Thatcher’s fear of an overmighty Germany lives on in Brexit

Thirty years after the Berlin Wall fell, the power balance in the EU is being upended again

Philip Stephens

web_Thatcher and German re-unification
© Ingram Pinn/Financial Times

Thirty years ago, at one of the hinge points of European history, Margaret Thatcher tipped up at the Kremlin for talks with Mikhail Gorbachev. Britain’s prime minister had once described the Soviet president as someone with whom she could “do business”.

Now, the foundations of Soviet communism were cracking. Hungary had torn down the barbed wire at its border. East Germans were fleeing westwards. The fall of the Berlin Wall was only weeks away.

For journalists travelling with Thatcher, the visit was memorable for more trivial reasons. After a rapid-fire Japanese tour, the prime minister’s party arrived on a gruelling flight from Tokyo. Thatcher travelled on one of the Royal Air Force’s ageing VC-10s. Decades earlier the aircraft had been at aviation’s cutting edge; by the standards of 1989, it was uncomfortable, noisy and, for those squeezed into the back, claustrophobic.

Its limited range meant a refuelling stop at a military air base in bleakest Siberia, where two burly Soviet air force officers joined the party. Were they spies or chaperones? Either way, they would surely report back that the top secret communications equipment carried on the flight resembled nothing so much as a collection of vintage valve radios.

Thatcher had spent a lifetime fighting communism — at one with her great friend US president Ronald Reagan in condemning the Berlin Wall as a shameful barrier to freedom. A year earlier, in a speech in Bruges, she had spoken eloquently of a Europe of democracies that also embraced Prague, Warsaw and Budapest. History was turning her way.

Yet even as the Soviet empire began to unravel, the Iron Lady was having second thoughts. During a long, private encounter in the Kremlin’s St Catherine Hall, Thatcher offered Mr Gorbachev what seems now an unimaginable pledge. “We do not want the unification of Germany,” she said. “It would lead to changes in the postwar borders that . . . [would] undermine the stability of the entire international situation.” Mr Gorbachev should ignore any Nato statements suggesting otherwise. The alliance would not spur the collapse of the Warsaw Pact or indeed the “de-communisation” of eastern Europe.

This was explosive stuff. The note-takers had been told to put down their pens. Mr Gorbachev’s adviser Anatoly Chernyaev, however, wrote a lengthy account when the meeting ended. A shorter version, authored by Thatcher’s aide Charles Powell, reached just a handful of people in Whitehall.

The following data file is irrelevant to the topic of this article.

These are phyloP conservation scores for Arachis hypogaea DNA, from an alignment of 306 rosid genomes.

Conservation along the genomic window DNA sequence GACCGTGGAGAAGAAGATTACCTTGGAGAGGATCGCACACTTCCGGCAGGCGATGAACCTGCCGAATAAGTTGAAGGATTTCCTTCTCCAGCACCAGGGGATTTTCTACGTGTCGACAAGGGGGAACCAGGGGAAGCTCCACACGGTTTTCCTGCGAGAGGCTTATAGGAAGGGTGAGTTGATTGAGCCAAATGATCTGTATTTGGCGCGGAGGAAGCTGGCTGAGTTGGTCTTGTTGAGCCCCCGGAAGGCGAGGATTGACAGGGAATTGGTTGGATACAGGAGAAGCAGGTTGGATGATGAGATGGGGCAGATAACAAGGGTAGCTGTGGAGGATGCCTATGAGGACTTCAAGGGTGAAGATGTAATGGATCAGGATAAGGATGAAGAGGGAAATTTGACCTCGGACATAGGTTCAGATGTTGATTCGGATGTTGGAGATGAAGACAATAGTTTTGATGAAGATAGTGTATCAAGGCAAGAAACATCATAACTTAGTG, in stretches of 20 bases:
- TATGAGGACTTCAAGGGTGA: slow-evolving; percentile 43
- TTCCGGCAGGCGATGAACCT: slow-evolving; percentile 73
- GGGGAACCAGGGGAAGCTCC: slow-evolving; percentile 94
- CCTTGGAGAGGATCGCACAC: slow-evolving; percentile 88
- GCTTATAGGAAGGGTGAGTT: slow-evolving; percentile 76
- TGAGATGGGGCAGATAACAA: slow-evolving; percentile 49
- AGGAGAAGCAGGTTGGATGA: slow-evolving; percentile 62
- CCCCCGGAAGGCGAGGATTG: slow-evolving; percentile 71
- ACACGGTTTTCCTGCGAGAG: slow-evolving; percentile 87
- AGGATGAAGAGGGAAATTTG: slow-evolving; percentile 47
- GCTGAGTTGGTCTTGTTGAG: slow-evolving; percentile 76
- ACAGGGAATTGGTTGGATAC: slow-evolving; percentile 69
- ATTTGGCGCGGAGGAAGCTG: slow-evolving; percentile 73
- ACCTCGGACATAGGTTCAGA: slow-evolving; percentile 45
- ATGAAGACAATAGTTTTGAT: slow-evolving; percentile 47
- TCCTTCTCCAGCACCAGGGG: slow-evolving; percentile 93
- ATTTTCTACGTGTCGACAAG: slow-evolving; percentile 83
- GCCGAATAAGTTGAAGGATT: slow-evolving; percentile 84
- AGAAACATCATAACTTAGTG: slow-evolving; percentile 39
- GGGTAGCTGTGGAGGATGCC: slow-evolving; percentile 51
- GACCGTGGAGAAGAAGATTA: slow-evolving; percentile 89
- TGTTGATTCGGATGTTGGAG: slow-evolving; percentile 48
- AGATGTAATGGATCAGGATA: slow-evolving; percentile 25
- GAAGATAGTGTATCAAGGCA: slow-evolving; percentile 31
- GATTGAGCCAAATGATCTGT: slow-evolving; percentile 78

Thatcher’s démarche was a product of personal neuralgia. She never let go of the deep suspicion of Germany shared by many of her generation on the right of the Conservative party.

Had the Germans really changed? Wasn’t aggressive expansionism part of the national character? A year later she sacked the Eurosceptic minister Nicholas Ridley after he compared EU plans for a single currency with Adolf Hitler’s ambitions.  In truth, she agreed with him.
Some others in Europe shared her fears. The cold war stand-off with the Soviet Union had provided a curious stability. When Thatcher met French president François Mitterrand in December 1989 there was talk of a new entente cordiale to contain German power. But Mitterrand soon understood that the genie was out of the bottle. Britain might try to block or delay unification, but France would seek instead to lock a united Germany into a more integrated Europe through the creation of a single currency.

Thirty years later, the postwar transformation of Germany — its firm embrace of pacifism and commitments to democracy and a rules-based international order — still goes unnoticed across a large swath of the Brexit-supporting Conservative party. Boris Johnson struggles to resist parallels between the ambitions of the EU and those of Nazi Germany. The euro is hegemony by another means. The prime minister’s language, and that of his fellow Brexiters, is shot through with imagery — standing alone, surrender, collaborator and traitor — calculated to summon up the second world war.

As it happens, unification did indeed mark the return of the German question — in the simple sense that Germany’s preponderant economic power is once again an unavoidable fact of life. What the Brexiters miss is that the EU was designed as a strong countervailing force. The US security guarantee embedded in Nato serves the same purpose — underpinning the democratic foundations of a European Germany in place of a German Europe.

Brexit upends the big-power balance within the EU. France finds itself alone as a counterpoint to Germany. This at a time when US president Donald Trump is doing his best to weaken Nato. A charitable interpretation of Thatcher’s performance in Moscow would say she wanted to preserve the security offered by the status quo. Brexit marches in the opposite direction. If there is any risk of an over-mighty Germany it lies in the collapse of the present European order.

On the VC10’s flight back to London the journalists joined Thatcher in her more spacious, if scarcely luxurious, quarters. For the only time I can recall on such a trip, she asked the RAF stewards to break out champagne. Then she waxed lyrical about Mr Gorbachev’s great courage in pressing ahead with perestroika and glasnost. Not a whisper was heard of a plan that would have denied East Germans their freedom.

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